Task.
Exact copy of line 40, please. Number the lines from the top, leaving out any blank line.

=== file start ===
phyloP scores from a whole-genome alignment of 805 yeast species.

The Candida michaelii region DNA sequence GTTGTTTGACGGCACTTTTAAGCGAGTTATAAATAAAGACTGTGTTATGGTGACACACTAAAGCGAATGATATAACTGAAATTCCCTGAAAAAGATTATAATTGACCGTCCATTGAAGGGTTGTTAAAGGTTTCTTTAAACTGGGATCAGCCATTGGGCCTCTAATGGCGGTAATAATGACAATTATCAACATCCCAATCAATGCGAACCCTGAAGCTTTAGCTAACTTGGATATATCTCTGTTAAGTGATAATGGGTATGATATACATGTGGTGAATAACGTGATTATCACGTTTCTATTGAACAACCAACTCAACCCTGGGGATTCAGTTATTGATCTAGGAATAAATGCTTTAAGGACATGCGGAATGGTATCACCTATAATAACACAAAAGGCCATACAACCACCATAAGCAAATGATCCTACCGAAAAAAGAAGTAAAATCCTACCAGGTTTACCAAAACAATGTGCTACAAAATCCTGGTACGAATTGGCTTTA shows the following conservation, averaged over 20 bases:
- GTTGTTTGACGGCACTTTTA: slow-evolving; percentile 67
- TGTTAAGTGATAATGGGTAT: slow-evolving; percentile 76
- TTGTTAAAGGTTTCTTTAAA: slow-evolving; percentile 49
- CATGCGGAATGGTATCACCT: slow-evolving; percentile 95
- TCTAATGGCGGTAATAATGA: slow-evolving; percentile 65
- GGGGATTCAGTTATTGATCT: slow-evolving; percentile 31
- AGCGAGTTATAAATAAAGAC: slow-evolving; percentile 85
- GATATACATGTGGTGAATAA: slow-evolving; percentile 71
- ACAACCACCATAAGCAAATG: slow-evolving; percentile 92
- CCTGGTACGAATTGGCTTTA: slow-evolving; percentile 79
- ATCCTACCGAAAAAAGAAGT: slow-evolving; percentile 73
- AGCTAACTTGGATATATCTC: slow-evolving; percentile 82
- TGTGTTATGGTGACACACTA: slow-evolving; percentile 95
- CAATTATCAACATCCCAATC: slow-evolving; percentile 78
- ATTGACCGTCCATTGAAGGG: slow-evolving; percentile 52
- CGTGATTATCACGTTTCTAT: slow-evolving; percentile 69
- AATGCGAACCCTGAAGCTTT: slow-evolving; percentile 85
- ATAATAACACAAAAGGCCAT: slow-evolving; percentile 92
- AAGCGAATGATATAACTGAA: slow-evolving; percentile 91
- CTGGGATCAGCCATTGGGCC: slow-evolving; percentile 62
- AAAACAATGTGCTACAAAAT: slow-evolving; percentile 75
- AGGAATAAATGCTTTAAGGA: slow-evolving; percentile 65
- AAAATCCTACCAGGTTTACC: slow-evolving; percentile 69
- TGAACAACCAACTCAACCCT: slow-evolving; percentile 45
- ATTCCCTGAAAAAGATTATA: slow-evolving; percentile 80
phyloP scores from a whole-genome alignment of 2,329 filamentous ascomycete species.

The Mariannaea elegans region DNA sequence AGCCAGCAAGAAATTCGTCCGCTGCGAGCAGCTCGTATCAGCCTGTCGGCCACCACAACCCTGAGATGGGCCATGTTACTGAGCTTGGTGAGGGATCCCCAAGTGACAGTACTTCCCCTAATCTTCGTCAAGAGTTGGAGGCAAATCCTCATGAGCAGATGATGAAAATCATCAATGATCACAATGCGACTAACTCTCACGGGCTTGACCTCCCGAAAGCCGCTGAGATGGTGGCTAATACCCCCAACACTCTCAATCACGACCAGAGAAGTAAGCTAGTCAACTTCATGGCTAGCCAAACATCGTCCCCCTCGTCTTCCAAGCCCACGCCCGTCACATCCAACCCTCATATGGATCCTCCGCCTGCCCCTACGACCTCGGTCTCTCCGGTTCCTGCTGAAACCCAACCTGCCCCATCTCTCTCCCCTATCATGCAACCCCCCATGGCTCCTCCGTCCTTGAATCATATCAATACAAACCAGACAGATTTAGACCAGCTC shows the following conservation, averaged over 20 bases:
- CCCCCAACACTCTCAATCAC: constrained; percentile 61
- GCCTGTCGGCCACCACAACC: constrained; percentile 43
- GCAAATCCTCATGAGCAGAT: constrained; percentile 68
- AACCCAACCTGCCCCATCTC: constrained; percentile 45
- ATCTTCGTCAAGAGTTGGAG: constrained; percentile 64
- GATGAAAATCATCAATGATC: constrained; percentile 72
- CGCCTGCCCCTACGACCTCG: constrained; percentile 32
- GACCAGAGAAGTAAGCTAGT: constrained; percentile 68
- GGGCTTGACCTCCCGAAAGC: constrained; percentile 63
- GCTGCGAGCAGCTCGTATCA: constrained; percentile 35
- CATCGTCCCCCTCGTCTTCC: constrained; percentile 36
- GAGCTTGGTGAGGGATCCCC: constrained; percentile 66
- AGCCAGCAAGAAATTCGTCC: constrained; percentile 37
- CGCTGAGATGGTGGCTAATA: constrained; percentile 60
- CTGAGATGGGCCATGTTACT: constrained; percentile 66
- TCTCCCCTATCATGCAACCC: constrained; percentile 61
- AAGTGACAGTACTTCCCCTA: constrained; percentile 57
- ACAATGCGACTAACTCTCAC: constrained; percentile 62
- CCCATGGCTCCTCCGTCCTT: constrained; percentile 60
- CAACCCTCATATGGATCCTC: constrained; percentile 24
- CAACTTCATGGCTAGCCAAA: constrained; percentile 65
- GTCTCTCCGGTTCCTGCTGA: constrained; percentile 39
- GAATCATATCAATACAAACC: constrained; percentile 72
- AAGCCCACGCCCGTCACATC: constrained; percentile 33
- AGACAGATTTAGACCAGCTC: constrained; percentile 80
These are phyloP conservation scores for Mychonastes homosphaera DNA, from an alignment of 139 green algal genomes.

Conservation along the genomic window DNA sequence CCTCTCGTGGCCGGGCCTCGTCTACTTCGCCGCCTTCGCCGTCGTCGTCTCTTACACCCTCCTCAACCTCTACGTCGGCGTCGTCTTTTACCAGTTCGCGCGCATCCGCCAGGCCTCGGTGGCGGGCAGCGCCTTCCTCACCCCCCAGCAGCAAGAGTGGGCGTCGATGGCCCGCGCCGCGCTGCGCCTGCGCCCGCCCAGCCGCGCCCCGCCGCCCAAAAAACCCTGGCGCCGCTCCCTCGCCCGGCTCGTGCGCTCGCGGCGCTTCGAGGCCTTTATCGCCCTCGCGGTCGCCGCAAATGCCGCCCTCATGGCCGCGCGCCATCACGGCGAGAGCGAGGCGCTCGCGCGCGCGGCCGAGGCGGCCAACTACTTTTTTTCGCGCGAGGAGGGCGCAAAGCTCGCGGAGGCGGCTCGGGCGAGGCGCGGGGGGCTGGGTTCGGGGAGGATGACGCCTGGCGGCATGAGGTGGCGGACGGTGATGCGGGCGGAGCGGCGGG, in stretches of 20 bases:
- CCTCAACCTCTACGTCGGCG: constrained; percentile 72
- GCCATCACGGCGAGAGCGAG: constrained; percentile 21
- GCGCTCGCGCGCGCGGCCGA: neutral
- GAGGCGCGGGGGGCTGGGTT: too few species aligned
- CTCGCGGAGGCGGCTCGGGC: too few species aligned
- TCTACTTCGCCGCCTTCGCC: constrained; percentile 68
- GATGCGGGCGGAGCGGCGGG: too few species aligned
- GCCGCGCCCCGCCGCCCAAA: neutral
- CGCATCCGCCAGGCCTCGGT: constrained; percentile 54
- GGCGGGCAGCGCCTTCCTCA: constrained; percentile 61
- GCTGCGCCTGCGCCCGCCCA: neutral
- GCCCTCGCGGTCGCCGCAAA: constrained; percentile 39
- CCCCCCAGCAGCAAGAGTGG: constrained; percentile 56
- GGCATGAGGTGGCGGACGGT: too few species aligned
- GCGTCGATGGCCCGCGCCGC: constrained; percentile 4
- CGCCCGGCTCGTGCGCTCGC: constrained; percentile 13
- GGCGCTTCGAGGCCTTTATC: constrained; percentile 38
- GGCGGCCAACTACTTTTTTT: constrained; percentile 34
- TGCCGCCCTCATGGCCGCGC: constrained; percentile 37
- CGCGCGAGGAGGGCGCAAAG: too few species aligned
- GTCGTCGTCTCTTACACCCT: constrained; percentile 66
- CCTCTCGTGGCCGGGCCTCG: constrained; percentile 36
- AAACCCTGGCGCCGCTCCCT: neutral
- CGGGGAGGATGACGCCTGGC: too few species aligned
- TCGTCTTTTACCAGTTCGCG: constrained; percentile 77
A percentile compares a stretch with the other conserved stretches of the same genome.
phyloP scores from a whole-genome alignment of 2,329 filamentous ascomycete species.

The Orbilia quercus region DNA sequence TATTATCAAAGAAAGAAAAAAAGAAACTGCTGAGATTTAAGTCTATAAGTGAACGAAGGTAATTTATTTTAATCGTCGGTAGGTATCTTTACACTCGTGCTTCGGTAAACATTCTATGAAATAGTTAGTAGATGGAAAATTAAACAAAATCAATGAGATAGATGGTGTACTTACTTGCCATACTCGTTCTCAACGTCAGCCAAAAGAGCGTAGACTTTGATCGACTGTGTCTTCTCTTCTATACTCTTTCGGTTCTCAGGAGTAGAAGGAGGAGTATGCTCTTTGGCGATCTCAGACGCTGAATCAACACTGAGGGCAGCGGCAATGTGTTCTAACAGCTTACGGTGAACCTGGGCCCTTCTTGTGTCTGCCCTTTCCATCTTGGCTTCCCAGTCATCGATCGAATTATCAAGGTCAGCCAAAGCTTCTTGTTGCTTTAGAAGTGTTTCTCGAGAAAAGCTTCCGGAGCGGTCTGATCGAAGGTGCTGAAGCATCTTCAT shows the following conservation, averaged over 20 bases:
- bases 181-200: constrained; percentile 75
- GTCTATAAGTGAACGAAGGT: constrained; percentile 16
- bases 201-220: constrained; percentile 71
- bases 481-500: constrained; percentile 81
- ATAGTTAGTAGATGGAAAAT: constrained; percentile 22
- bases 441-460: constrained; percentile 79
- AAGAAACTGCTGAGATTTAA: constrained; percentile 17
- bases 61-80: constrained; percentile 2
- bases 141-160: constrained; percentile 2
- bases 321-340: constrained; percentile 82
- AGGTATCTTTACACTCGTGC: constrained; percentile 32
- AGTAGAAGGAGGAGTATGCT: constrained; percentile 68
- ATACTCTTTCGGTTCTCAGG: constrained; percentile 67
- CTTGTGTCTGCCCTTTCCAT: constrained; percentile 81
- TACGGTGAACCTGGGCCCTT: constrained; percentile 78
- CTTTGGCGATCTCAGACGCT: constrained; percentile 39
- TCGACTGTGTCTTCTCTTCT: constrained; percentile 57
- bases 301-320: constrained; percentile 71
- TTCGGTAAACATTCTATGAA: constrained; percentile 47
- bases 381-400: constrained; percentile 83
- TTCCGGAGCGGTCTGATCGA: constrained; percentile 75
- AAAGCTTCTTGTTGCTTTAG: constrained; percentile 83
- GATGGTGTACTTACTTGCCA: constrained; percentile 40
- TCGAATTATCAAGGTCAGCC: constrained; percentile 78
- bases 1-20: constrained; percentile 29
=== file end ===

- CATCGTCCCCCTCGTCTTCC: constrained; percentile 36